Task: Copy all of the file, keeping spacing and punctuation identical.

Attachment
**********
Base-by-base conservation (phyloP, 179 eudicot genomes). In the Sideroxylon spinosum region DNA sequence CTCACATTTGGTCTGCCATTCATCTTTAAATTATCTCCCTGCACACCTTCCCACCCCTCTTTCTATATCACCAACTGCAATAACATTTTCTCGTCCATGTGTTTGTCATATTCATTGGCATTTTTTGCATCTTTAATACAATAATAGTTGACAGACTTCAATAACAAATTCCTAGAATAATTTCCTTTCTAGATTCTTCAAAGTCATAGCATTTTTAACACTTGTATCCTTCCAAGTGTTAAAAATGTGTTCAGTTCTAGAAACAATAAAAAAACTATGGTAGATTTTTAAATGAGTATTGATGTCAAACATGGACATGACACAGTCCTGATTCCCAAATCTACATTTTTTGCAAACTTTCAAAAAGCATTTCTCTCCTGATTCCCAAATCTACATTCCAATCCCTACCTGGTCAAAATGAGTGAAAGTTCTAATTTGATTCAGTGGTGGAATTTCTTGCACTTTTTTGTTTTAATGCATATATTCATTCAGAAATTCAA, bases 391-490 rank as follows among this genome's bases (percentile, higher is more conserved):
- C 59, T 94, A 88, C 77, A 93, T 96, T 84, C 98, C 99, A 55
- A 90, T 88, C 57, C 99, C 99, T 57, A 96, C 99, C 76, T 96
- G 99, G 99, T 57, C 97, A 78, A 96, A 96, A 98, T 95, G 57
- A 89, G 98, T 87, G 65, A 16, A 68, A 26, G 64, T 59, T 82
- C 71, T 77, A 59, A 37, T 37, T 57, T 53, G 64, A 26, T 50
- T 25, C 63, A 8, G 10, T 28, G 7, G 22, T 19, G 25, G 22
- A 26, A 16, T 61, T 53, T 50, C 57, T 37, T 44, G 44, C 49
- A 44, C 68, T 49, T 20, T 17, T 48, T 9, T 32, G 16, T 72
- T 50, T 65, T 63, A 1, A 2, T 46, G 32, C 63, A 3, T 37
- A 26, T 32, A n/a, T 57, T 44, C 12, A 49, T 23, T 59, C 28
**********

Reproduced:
Base-by-base conservation (phyloP, 179 eudicot genomes). In the Sideroxylon spinosum region DNA sequence CTCACATTTGGTCTGCCATTCATCTTTAAATTATCTCCCTGCACACCTTCCCACCCCTCTTTCTATATCACCAACTGCAATAACATTTTCTCGTCCATGTGTTTGTCATATTCATTGGCATTTTTTGCATCTTTAATACAATAATAGTTGACAGACTTCAATAACAAATTCCTAGAATAATTTCCTTTCTAGATTCTTCAAAGTCATAGCATTTTTAACACTTGTATCCTTCCAAGTGTTAAAAATGTGTTCAGTTCTAGAAACAATAAAAAAACTATGGTAGATTTTTAAATGAGTATTGATGTCAAACATGGACATGACACAGTCCTGATTCCCAAATCTACATTTTTTGCAAACTTTCAAAAAGCATTTCTCTCCTGATTCCCAAATCTACATTCCAATCCCTACCTGGTCAAAATGAGTGAAAGTTCTAATTTGATTCAGTGGTGGAATTTCTTGCACTTTTTTGTTTTAATGCATATATTCATTCAGAAATTCAA, bases 391-490 rank as follows among this genome's bases (percentile, higher is more conserved):
- C 59, T 94, A 88, C 77, A 93, T 96, T 84, C 98, C 99, A 55
- A 90, T 88, C 57, C 99, C 99, T 57, A 96, C 99, C 76, T 96
- G 99, G 99, T 57, C 97, A 78, A 96, A 96, A 98, T 95, G 57
- A 89, G 98, T 87, G 65, A 16, A 68, A 26, G 64, T 59, T 82
- C 71, T 77, A 59, A 37, T 37, T 57, T 53, G 64, A 26, T 50
- T 25, C 63, A 8, G 10, T 28, G 7, G 22, T 19, G 25, G 22
- A 26, A 16, T 61, T 53, T 50, C 57, T 37, T 44, G 44, C 49
- A 44, C 68, T 49, T 20, T 17, T 48, T 9, T 32, G 16, T 72
- T 50, T 65, T 63, A 1, A 2, T 46, G 32, C 63, A 3, T 37
- A 26, T 32, A n/a, T 57, T 44, C 12, A 49, T 23, T 59, C 28